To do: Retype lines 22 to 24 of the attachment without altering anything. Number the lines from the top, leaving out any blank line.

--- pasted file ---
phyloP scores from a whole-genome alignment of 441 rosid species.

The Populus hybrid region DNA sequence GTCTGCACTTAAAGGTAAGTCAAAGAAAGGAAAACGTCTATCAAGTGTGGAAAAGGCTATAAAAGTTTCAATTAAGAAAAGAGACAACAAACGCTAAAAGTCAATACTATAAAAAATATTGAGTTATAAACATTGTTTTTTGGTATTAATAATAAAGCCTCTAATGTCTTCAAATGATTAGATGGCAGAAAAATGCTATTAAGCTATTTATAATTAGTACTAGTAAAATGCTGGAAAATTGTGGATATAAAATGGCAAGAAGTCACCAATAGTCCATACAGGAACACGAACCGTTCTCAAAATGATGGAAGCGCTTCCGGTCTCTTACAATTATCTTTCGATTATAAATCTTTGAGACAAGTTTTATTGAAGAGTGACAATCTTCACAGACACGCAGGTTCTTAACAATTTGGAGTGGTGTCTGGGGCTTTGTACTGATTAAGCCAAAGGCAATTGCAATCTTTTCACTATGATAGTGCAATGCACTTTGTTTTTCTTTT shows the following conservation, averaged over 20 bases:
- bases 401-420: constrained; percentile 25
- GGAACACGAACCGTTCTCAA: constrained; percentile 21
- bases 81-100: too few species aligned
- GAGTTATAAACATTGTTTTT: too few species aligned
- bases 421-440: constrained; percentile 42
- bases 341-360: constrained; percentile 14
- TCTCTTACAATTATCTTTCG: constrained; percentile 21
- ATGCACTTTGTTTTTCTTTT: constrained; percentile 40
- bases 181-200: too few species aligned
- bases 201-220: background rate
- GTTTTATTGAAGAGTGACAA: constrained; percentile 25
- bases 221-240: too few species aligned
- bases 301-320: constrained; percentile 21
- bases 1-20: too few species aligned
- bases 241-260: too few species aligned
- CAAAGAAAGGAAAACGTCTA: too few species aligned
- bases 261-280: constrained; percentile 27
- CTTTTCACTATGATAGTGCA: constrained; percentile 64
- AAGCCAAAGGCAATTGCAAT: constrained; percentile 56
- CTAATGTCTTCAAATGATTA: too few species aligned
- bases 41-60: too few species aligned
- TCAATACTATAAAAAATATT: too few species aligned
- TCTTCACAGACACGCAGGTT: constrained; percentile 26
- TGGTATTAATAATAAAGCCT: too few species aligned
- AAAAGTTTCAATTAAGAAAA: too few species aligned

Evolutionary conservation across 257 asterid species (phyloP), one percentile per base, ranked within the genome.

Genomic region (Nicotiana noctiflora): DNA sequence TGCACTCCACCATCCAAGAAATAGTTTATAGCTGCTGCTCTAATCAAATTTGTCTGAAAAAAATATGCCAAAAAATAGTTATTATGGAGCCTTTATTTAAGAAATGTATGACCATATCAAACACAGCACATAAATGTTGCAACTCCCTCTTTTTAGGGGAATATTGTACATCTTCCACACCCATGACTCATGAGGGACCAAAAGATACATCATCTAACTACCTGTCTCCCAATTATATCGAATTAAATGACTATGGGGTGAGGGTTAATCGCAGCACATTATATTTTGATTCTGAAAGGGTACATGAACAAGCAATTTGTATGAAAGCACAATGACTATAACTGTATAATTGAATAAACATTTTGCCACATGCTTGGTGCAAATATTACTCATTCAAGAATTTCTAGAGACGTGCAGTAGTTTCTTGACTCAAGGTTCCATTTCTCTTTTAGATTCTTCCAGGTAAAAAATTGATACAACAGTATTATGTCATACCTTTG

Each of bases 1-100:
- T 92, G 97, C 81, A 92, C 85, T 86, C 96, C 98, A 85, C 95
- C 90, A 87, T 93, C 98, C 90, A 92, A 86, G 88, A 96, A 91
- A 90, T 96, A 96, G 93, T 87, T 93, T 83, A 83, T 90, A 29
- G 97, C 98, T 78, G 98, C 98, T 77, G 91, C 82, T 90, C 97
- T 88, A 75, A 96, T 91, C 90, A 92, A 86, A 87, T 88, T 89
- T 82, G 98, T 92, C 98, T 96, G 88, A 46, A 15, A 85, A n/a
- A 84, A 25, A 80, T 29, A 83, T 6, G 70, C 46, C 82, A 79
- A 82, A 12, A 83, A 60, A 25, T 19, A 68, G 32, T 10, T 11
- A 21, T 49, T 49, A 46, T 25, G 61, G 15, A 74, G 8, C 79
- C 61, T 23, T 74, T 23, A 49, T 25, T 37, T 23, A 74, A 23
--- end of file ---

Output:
- CTAATGTCTTCAAATGATTA: too few species aligned
- bases 41-60: too few species aligned
- TCAATACTATAAAAAATATT: too few species aligned